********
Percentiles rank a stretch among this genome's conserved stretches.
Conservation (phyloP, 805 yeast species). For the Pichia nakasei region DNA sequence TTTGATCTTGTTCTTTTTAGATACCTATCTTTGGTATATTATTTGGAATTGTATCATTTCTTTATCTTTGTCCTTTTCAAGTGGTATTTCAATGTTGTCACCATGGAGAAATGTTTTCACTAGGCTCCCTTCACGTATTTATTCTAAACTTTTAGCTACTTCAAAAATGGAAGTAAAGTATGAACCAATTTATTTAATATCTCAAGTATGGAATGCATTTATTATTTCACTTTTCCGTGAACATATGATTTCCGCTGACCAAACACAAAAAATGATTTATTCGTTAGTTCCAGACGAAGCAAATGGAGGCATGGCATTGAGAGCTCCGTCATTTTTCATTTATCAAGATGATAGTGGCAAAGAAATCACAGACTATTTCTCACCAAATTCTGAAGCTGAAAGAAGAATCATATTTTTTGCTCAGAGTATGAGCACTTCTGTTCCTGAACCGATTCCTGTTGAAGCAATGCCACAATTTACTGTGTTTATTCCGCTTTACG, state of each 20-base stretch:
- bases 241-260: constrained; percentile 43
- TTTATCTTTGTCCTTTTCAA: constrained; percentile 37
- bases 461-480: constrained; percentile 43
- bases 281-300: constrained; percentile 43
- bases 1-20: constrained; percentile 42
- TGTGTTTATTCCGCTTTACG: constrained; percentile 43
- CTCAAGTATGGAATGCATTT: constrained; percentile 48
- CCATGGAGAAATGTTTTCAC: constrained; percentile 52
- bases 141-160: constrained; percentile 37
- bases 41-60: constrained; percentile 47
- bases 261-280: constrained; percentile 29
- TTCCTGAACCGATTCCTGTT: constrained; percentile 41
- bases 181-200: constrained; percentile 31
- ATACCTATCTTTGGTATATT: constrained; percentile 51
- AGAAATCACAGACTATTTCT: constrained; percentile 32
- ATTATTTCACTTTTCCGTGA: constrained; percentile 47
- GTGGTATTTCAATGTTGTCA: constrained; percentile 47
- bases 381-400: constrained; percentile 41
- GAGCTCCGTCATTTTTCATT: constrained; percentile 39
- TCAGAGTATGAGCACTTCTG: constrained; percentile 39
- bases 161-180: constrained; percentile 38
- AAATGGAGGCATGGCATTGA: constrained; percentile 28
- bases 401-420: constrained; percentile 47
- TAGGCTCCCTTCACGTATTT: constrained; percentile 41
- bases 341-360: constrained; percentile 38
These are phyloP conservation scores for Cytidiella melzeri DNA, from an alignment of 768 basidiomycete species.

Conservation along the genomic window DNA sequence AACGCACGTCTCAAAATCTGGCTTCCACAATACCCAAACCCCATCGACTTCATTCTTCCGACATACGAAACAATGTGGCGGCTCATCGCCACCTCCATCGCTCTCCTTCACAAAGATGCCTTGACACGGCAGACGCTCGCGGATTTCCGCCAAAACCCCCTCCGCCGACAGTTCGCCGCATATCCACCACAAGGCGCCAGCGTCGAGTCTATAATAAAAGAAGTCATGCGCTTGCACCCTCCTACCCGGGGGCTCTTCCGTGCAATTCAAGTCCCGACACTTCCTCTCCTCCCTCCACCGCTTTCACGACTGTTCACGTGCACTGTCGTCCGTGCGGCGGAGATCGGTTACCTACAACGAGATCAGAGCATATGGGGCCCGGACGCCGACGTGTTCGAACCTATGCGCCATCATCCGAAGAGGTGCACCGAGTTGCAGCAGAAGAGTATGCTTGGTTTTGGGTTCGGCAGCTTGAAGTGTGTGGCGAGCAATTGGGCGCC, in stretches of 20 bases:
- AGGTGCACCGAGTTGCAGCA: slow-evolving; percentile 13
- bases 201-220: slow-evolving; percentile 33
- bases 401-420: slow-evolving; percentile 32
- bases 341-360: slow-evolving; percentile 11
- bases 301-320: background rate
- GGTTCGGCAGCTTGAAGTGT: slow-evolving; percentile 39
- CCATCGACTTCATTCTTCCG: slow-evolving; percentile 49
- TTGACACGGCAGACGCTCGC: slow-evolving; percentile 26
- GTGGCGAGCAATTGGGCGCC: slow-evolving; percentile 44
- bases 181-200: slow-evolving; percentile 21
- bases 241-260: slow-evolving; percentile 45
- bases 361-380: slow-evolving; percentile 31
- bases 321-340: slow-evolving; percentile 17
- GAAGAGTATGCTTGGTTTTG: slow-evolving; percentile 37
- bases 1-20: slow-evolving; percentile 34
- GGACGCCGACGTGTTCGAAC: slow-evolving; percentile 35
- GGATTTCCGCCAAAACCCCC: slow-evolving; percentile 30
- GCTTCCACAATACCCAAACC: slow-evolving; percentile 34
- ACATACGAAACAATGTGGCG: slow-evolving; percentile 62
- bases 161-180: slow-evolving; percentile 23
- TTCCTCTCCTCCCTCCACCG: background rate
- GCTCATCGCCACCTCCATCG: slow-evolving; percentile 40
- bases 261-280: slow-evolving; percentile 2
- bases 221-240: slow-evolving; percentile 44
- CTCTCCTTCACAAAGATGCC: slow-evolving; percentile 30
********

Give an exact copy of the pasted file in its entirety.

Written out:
Percentiles rank a stretch among this genome's conserved stretches.
Conservation (phyloP, 805 yeast species). For the Pichia nakasei region DNA sequence TTTGATCTTGTTCTTTTTAGATACCTATCTTTGGTATATTATTTGGAATTGTATCATTTCTTTATCTTTGTCCTTTTCAAGTGGTATTTCAATGTTGTCACCATGGAGAAATGTTTTCACTAGGCTCCCTTCACGTATTTATTCTAAACTTTTAGCTACTTCAAAAATGGAAGTAAAGTATGAACCAATTTATTTAATATCTCAAGTATGGAATGCATTTATTATTTCACTTTTCCGTGAACATATGATTTCCGCTGACCAAACACAAAAAATGATTTATTCGTTAGTTCCAGACGAAGCAAATGGAGGCATGGCATTGAGAGCTCCGTCATTTTTCATTTATCAAGATGATAGTGGCAAAGAAATCACAGACTATTTCTCACCAAATTCTGAAGCTGAAAGAAGAATCATATTTTTTGCTCAGAGTATGAGCACTTCTGTTCCTGAACCGATTCCTGTTGAAGCAATGCCACAATTTACTGTGTTTATTCCGCTTTACG, state of each 20-base stretch:
- bases 241-260: constrained; percentile 43
- TTTATCTTTGTCCTTTTCAA: constrained; percentile 37
- bases 461-480: constrained; percentile 43
- bases 281-300: constrained; percentile 43
- bases 1-20: constrained; percentile 42
- TGTGTTTATTCCGCTTTACG: constrained; percentile 43
- CTCAAGTATGGAATGCATTT: constrained; percentile 48
- CCATGGAGAAATGTTTTCAC: constrained; percentile 52
- bases 141-160: constrained; percentile 37
- bases 41-60: constrained; percentile 47
- bases 261-280: constrained; percentile 29
- TTCCTGAACCGATTCCTGTT: constrained; percentile 41
- bases 181-200: constrained; percentile 31
- ATACCTATCTTTGGTATATT: constrained; percentile 51
- AGAAATCACAGACTATTTCT: constrained; percentile 32
- ATTATTTCACTTTTCCGTGA: constrained; percentile 47
- GTGGTATTTCAATGTTGTCA: constrained; percentile 47
- bases 381-400: constrained; percentile 41
- GAGCTCCGTCATTTTTCATT: constrained; percentile 39
- TCAGAGTATGAGCACTTCTG: constrained; percentile 39
- bases 161-180: constrained; percentile 38
- AAATGGAGGCATGGCATTGA: constrained; percentile 28
- bases 401-420: constrained; percentile 47
- TAGGCTCCCTTCACGTATTT: constrained; percentile 41
- bases 341-360: constrained; percentile 38
These are phyloP conservation scores for Cytidiella melzeri DNA, from an alignment of 768 basidiomycete species.

Conservation along the genomic window DNA sequence AACGCACGTCTCAAAATCTGGCTTCCACAATACCCAAACCCCATCGACTTCATTCTTCCGACATACGAAACAATGTGGCGGCTCATCGCCACCTCCATCGCTCTCCTTCACAAAGATGCCTTGACACGGCAGACGCTCGCGGATTTCCGCCAAAACCCCCTCCGCCGACAGTTCGCCGCATATCCACCACAAGGCGCCAGCGTCGAGTCTATAATAAAAGAAGTCATGCGCTTGCACCCTCCTACCCGGGGGCTCTTCCGTGCAATTCAAGTCCCGACACTTCCTCTCCTCCCTCCACCGCTTTCACGACTGTTCACGTGCACTGTCGTCCGTGCGGCGGAGATCGGTTACCTACAACGAGATCAGAGCATATGGGGCCCGGACGCCGACGTGTTCGAACCTATGCGCCATCATCCGAAGAGGTGCACCGAGTTGCAGCAGAAGAGTATGCTTGGTTTTGGGTTCGGCAGCTTGAAGTGTGTGGCGAGCAATTGGGCGCC, in stretches of 20 bases:
- AGGTGCACCGAGTTGCAGCA: slow-evolving; percentile 13
- bases 201-220: slow-evolving; percentile 33
- bases 401-420: slow-evolving; percentile 32
- bases 341-360: slow-evolving; percentile 11
- bases 301-320: background rate
- GGTTCGGCAGCTTGAAGTGT: slow-evolving; percentile 39
- CCATCGACTTCATTCTTCCG: slow-evolving; percentile 49
- TTGACACGGCAGACGCTCGC: slow-evolving; percentile 26
- GTGGCGAGCAATTGGGCGCC: slow-evolving; percentile 44
- bases 181-200: slow-evolving; percentile 21
- bases 241-260: slow-evolving; percentile 45
- bases 361-380: slow-evolving; percentile 31
- bases 321-340: slow-evolving; percentile 17
- GAAGAGTATGCTTGGTTTTG: slow-evolving; percentile 37
- bases 1-20: slow-evolving; percentile 34
- GGACGCCGACGTGTTCGAAC: slow-evolving; percentile 35
- GGATTTCCGCCAAAACCCCC: slow-evolving; percentile 30
- GCTTCCACAATACCCAAACC: slow-evolving; percentile 34
- ACATACGAAACAATGTGGCG: slow-evolving; percentile 62
- bases 161-180: slow-evolving; percentile 23
- TTCCTCTCCTCCCTCCACCG: background rate
- GCTCATCGCCACCTCCATCG: slow-evolving; percentile 40
- bases 261-280: slow-evolving; percentile 2
- bases 221-240: slow-evolving; percentile 44
- CTCTCCTTCACAAAGATGCC: slow-evolving; percentile 30